But the outcome is worth the wait. What we have created is a clear set of major questions that Defra is asking. Engaging the wider research community in helping to answer these questions is essential.

As I said in a recent article in Nature, Defra tackles some of the most difficult questions facing people and the planet. It is natural for the wider science community to want to engage with these questions.

The conference was subtitled Excellence in the Application of Evidence because there is no disparity between excellence in science and application and there were many examples of excellence and application sitting comfortably side-by-side through the two-day conference. Although much of the conference skated over detail it covered areas as diverse as emerging technology, environmental quality, climate change, food and farming, animal health and the natural environment.

For me there were four strong messages. The first was that there is a very large community of scientists who are enthusiastic to engage with Defra’s interests and that the publication of the Areas of Research Interest will help them to focus their efforts in ways which align with the needs of a Department of State, which is arguably in the public interest. Sir Mark Walport presented the GSE (Government Science and Engineering) Profession, the largest analytical profession across government, which also emphasised that we are a strong, valued and supported body of professionals in government.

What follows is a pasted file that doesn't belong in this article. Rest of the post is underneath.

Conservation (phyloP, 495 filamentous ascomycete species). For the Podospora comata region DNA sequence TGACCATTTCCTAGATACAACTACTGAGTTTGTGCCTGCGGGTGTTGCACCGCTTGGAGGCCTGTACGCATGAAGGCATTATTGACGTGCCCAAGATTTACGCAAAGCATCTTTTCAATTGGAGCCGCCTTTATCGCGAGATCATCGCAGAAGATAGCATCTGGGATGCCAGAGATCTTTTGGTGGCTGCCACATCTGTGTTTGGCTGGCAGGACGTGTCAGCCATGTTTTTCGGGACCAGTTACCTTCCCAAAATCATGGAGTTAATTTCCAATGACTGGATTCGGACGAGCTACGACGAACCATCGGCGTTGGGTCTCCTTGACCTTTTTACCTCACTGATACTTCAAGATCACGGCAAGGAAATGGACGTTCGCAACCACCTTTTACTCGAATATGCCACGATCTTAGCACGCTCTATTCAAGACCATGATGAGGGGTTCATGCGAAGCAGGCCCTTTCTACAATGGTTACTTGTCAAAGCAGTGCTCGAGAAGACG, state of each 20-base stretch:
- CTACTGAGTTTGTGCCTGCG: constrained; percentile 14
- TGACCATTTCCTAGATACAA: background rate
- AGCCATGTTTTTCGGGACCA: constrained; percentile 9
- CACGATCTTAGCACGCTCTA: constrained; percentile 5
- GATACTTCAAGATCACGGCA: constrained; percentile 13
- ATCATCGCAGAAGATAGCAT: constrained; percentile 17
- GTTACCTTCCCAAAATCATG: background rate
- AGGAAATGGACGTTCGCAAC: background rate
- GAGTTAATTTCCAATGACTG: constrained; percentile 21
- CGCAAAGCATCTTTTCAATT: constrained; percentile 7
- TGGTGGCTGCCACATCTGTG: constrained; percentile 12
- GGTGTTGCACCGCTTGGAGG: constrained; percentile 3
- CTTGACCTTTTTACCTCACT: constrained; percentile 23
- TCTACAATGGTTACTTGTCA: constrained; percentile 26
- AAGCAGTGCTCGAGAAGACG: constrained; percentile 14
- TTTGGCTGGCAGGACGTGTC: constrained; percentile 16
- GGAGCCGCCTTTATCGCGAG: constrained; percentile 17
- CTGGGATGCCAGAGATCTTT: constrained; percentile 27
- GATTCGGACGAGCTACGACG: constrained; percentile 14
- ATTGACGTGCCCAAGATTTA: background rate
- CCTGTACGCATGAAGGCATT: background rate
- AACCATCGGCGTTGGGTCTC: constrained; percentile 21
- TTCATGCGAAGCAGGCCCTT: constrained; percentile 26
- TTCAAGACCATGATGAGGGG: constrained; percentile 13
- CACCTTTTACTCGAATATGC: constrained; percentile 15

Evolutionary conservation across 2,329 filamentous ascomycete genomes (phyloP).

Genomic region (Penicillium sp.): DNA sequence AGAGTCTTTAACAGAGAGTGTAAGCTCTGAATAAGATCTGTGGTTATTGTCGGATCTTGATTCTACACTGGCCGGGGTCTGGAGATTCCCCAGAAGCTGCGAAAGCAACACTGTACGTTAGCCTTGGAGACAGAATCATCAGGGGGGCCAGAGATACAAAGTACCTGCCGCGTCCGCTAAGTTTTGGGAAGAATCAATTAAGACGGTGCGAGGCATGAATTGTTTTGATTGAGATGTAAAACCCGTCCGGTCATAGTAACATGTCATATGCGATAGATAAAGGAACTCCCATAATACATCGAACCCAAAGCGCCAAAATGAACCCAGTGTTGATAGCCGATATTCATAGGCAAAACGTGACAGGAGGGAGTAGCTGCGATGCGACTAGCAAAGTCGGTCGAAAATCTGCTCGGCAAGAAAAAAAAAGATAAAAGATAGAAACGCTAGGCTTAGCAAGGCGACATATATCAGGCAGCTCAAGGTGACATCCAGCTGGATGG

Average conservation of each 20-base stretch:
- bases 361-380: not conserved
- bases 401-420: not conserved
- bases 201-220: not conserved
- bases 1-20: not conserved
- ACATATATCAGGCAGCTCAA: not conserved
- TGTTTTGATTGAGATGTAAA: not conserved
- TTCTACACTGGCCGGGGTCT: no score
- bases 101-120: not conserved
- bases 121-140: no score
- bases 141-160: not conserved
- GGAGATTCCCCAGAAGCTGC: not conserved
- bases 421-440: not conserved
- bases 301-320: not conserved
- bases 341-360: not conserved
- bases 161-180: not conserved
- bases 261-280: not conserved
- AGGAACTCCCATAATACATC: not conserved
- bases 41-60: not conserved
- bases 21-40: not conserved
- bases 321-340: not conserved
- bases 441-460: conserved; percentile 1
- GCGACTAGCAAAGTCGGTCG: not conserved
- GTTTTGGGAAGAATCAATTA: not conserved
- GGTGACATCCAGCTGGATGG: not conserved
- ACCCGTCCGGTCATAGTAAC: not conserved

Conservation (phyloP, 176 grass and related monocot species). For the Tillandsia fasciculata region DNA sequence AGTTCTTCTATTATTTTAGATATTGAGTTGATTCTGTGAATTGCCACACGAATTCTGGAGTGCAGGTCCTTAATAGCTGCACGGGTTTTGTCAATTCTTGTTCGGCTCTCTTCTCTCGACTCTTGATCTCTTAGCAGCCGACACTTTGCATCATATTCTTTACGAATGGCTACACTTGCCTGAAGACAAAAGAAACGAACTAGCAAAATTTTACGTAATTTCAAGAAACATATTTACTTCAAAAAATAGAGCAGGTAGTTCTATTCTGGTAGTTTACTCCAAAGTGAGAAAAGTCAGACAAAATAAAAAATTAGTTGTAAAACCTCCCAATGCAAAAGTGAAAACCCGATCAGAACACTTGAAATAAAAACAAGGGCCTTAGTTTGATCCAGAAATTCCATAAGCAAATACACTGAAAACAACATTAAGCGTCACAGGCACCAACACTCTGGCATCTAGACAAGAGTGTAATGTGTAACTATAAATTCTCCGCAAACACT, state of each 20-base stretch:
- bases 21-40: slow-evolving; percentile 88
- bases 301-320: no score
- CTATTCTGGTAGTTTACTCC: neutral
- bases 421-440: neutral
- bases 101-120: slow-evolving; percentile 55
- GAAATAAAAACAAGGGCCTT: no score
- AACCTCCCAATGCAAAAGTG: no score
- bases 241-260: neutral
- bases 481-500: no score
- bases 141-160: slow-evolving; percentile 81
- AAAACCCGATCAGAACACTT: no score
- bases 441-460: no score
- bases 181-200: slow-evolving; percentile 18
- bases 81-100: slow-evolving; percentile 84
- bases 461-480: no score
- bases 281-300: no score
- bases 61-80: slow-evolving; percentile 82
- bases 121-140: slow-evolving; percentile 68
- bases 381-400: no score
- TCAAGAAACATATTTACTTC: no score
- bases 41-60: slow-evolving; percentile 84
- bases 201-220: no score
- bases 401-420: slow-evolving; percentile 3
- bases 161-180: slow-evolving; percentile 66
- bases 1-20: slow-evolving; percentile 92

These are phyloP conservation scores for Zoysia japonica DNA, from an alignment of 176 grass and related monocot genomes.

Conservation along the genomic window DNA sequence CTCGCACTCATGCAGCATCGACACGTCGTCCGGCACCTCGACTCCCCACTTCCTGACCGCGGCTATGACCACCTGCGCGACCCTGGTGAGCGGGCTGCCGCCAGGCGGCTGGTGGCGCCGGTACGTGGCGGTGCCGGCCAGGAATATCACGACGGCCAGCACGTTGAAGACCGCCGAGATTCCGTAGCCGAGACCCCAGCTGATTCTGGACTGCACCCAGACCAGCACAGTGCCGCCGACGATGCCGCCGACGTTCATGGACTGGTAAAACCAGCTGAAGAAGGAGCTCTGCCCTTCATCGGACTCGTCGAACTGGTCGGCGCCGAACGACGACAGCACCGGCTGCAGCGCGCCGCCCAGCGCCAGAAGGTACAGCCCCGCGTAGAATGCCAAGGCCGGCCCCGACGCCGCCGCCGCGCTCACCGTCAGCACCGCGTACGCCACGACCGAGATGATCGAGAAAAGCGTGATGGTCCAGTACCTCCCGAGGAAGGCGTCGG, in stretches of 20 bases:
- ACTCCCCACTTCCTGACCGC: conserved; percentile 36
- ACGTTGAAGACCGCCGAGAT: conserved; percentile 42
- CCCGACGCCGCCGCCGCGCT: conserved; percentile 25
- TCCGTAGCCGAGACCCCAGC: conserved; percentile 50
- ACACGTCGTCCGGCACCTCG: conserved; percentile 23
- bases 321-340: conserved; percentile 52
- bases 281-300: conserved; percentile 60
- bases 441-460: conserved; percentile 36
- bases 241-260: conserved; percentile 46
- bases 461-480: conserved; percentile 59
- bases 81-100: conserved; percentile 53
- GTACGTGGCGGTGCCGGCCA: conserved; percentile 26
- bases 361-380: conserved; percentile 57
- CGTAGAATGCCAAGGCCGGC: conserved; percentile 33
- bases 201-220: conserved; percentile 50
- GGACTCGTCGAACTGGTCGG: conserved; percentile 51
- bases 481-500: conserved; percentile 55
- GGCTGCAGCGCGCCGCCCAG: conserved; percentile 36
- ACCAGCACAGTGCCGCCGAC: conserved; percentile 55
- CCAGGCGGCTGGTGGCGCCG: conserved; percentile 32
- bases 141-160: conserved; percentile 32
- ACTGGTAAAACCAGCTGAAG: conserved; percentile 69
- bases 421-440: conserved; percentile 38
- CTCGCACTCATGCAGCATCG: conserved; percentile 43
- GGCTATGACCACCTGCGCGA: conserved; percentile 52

The second message was that, as a community, scientists could help more by being much more integrated in their approach. This was a theme I also visited in the Nature article. At the meeting, Dame Julia Slingo urged the community to think about how it could simulate the dynamics of the systems which Defra has to manage. Her vast experience in simulation comes from her time as a globally leading meteorologist and Chief Scientist at the Met Office and I think she makes a good point.